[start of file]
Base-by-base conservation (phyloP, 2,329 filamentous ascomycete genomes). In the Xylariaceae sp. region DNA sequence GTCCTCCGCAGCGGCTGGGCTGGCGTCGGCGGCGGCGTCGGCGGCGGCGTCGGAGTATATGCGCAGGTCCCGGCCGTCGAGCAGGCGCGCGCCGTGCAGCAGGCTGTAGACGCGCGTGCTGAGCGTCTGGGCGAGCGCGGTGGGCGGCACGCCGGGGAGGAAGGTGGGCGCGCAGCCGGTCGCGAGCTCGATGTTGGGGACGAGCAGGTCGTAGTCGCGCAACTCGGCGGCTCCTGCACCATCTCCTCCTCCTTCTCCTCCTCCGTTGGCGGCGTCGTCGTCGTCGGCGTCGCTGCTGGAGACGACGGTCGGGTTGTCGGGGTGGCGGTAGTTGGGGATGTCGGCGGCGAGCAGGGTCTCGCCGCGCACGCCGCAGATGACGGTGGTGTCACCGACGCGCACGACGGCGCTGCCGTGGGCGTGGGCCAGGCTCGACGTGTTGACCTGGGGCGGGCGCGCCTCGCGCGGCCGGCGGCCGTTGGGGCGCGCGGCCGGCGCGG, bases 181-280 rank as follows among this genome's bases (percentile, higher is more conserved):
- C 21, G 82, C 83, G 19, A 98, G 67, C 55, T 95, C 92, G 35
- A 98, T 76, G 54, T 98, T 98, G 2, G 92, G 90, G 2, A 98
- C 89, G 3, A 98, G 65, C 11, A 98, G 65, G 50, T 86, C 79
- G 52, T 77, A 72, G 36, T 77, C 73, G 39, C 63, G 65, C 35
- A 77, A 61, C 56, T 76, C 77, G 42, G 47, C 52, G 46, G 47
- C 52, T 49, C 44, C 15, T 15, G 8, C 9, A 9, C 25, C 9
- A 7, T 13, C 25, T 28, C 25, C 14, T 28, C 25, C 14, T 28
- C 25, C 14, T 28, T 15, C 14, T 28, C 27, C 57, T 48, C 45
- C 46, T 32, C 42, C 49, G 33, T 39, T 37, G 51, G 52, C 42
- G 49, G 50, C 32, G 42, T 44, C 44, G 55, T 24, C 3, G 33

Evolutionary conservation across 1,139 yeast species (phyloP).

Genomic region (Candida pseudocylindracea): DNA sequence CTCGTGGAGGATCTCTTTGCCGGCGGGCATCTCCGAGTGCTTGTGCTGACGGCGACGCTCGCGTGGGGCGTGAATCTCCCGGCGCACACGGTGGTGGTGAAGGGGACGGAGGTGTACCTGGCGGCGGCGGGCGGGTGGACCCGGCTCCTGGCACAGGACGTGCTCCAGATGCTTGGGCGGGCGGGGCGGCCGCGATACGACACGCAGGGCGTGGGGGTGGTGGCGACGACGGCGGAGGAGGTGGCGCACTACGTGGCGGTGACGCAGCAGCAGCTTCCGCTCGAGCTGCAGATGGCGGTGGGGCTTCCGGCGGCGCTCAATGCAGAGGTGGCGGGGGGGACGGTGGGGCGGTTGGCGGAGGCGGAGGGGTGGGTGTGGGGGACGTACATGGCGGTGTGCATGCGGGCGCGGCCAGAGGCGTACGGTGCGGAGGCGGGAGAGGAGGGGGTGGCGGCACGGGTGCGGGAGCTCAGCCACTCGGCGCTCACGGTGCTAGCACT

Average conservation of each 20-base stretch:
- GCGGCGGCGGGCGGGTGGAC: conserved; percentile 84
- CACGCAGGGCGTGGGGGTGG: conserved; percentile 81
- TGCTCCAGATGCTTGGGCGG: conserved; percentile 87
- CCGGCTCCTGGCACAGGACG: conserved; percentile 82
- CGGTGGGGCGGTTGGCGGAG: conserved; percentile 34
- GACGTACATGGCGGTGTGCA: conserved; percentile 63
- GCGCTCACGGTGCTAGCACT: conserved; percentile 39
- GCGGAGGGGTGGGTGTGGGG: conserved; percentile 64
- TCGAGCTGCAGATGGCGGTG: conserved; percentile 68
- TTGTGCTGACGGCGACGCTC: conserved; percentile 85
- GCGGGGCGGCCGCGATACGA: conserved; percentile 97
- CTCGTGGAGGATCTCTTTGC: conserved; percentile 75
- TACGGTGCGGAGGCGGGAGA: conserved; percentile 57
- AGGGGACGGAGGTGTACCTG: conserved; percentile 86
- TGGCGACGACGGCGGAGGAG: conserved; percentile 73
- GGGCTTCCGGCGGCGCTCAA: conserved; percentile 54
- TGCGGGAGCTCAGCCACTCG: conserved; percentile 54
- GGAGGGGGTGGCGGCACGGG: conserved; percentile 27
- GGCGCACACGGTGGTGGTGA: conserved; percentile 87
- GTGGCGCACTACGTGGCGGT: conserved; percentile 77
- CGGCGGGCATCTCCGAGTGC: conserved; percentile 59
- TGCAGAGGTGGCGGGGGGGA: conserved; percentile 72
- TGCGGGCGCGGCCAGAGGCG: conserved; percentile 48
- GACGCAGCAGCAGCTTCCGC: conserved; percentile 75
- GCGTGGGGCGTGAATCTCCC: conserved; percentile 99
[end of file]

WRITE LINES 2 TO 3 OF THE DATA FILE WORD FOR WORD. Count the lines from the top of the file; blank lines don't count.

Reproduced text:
- C 21, G 82, C 83, G 19, A 98, G 67, C 55, T 95, C 92, G 35
- A 98, T 76, G 54, T 98, T 98, G 2, G 92, G 90, G 2, A 98